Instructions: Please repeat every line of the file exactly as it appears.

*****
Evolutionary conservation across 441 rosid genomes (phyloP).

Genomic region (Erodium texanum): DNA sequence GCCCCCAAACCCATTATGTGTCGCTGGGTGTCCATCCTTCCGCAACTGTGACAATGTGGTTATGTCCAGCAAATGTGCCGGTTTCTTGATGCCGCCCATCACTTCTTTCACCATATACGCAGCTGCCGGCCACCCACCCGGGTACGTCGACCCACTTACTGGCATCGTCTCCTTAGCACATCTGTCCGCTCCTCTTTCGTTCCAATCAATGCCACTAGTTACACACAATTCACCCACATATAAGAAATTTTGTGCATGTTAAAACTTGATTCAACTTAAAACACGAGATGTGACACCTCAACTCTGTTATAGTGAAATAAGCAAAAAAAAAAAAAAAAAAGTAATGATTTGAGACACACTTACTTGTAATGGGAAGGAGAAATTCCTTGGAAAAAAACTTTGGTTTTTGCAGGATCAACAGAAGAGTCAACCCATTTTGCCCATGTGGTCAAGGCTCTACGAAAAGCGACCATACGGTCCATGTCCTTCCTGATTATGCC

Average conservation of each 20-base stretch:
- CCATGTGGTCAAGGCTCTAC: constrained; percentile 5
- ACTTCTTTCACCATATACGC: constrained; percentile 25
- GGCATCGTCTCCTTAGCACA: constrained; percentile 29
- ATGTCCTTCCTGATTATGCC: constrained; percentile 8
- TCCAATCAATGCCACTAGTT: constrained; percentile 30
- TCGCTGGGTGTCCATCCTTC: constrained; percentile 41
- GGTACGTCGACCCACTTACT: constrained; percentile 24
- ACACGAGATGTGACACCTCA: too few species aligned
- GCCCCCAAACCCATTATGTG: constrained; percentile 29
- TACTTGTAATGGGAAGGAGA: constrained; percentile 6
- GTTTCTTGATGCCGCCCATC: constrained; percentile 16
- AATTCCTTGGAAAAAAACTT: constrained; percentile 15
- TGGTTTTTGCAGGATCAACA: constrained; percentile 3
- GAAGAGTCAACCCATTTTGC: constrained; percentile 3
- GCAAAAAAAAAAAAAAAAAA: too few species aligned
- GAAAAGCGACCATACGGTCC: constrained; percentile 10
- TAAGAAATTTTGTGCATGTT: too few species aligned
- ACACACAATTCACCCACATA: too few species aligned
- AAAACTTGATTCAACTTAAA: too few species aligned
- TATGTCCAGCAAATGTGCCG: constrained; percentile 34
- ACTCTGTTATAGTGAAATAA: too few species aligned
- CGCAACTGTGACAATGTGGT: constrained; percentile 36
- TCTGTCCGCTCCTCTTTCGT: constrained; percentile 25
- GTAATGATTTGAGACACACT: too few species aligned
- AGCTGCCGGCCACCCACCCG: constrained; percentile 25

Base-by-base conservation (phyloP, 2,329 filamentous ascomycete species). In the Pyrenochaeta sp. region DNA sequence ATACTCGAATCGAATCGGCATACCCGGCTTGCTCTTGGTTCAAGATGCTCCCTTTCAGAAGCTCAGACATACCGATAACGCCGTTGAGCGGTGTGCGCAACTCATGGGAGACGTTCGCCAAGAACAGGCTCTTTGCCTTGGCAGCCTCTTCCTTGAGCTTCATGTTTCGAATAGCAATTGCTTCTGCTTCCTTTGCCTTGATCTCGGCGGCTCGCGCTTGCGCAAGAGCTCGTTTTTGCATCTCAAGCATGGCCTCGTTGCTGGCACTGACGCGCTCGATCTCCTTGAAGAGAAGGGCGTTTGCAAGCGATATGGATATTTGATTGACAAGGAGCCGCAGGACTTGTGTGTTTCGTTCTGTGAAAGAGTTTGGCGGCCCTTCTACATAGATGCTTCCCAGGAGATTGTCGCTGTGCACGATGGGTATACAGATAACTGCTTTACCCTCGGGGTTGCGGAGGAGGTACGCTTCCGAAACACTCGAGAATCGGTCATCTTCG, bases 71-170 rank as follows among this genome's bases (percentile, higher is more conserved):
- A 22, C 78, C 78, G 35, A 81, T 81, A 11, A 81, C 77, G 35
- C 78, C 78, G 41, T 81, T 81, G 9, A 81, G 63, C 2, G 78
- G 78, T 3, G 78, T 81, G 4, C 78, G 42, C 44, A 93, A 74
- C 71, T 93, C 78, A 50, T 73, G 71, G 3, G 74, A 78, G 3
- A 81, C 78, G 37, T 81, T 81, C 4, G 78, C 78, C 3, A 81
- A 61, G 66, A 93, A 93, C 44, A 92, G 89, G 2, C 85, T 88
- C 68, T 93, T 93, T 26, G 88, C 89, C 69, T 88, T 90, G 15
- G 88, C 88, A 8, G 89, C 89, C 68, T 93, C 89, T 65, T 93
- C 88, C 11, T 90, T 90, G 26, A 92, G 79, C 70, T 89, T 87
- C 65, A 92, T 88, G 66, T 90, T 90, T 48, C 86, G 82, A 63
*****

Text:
Evolutionary conservation across 441 rosid genomes (phyloP).

Genomic region (Erodium texanum): DNA sequence GCCCCCAAACCCATTATGTGTCGCTGGGTGTCCATCCTTCCGCAACTGTGACAATGTGGTTATGTCCAGCAAATGTGCCGGTTTCTTGATGCCGCCCATCACTTCTTTCACCATATACGCAGCTGCCGGCCACCCACCCGGGTACGTCGACCCACTTACTGGCATCGTCTCCTTAGCACATCTGTCCGCTCCTCTTTCGTTCCAATCAATGCCACTAGTTACACACAATTCACCCACATATAAGAAATTTTGTGCATGTTAAAACTTGATTCAACTTAAAACACGAGATGTGACACCTCAACTCTGTTATAGTGAAATAAGCAAAAAAAAAAAAAAAAAAGTAATGATTTGAGACACACTTACTTGTAATGGGAAGGAGAAATTCCTTGGAAAAAAACTTTGGTTTTTGCAGGATCAACAGAAGAGTCAACCCATTTTGCCCATGTGGTCAAGGCTCTACGAAAAGCGACCATACGGTCCATGTCCTTCCTGATTATGCC

Average conservation of each 20-base stretch:
- CCATGTGGTCAAGGCTCTAC: constrained; percentile 5
- ACTTCTTTCACCATATACGC: constrained; percentile 25
- GGCATCGTCTCCTTAGCACA: constrained; percentile 29
- ATGTCCTTCCTGATTATGCC: constrained; percentile 8
- TCCAATCAATGCCACTAGTT: constrained; percentile 30
- TCGCTGGGTGTCCATCCTTC: constrained; percentile 41
- GGTACGTCGACCCACTTACT: constrained; percentile 24
- ACACGAGATGTGACACCTCA: too few species aligned
- GCCCCCAAACCCATTATGTG: constrained; percentile 29
- TACTTGTAATGGGAAGGAGA: constrained; percentile 6
- GTTTCTTGATGCCGCCCATC: constrained; percentile 16
- AATTCCTTGGAAAAAAACTT: constrained; percentile 15
- TGGTTTTTGCAGGATCAACA: constrained; percentile 3
- GAAGAGTCAACCCATTTTGC: constrained; percentile 3
- GCAAAAAAAAAAAAAAAAAA: too few species aligned
- GAAAAGCGACCATACGGTCC: constrained; percentile 10
- TAAGAAATTTTGTGCATGTT: too few species aligned
- ACACACAATTCACCCACATA: too few species aligned
- AAAACTTGATTCAACTTAAA: too few species aligned
- TATGTCCAGCAAATGTGCCG: constrained; percentile 34
- ACTCTGTTATAGTGAAATAA: too few species aligned
- CGCAACTGTGACAATGTGGT: constrained; percentile 36
- TCTGTCCGCTCCTCTTTCGT: constrained; percentile 25
- GTAATGATTTGAGACACACT: too few species aligned
- AGCTGCCGGCCACCCACCCG: constrained; percentile 25

Base-by-base conservation (phyloP, 2,329 filamentous ascomycete species). In the Pyrenochaeta sp. region DNA sequence ATACTCGAATCGAATCGGCATACCCGGCTTGCTCTTGGTTCAAGATGCTCCCTTTCAGAAGCTCAGACATACCGATAACGCCGTTGAGCGGTGTGCGCAACTCATGGGAGACGTTCGCCAAGAACAGGCTCTTTGCCTTGGCAGCCTCTTCCTTGAGCTTCATGTTTCGAATAGCAATTGCTTCTGCTTCCTTTGCCTTGATCTCGGCGGCTCGCGCTTGCGCAAGAGCTCGTTTTTGCATCTCAAGCATGGCCTCGTTGCTGGCACTGACGCGCTCGATCTCCTTGAAGAGAAGGGCGTTTGCAAGCGATATGGATATTTGATTGACAAGGAGCCGCAGGACTTGTGTGTTTCGTTCTGTGAAAGAGTTTGGCGGCCCTTCTACATAGATGCTTCCCAGGAGATTGTCGCTGTGCACGATGGGTATACAGATAACTGCTTTACCCTCGGGGTTGCGGAGGAGGTACGCTTCCGAAACACTCGAGAATCGGTCATCTTCG, bases 71-170 rank as follows among this genome's bases (percentile, higher is more conserved):
- A 22, C 78, C 78, G 35, A 81, T 81, A 11, A 81, C 77, G 35
- C 78, C 78, G 41, T 81, T 81, G 9, A 81, G 63, C 2, G 78
- G 78, T 3, G 78, T 81, G 4, C 78, G 42, C 44, A 93, A 74
- C 71, T 93, C 78, A 50, T 73, G 71, G 3, G 74, A 78, G 3
- A 81, C 78, G 37, T 81, T 81, C 4, G 78, C 78, C 3, A 81
- A 61, G 66, A 93, A 93, C 44, A 92, G 89, G 2, C 85, T 88
- C 68, T 93, T 93, T 26, G 88, C 89, C 69, T 88, T 90, G 15
- G 88, C 88, A 8, G 89, C 89, C 68, T 93, C 89, T 65, T 93
- C 88, C 11, T 90, T 90, G 26, A 92, G 79, C 70, T 89, T 87
- C 65, A 92, T 88, G 66, T 90, T 90, T 48, C 86, G 82, A 63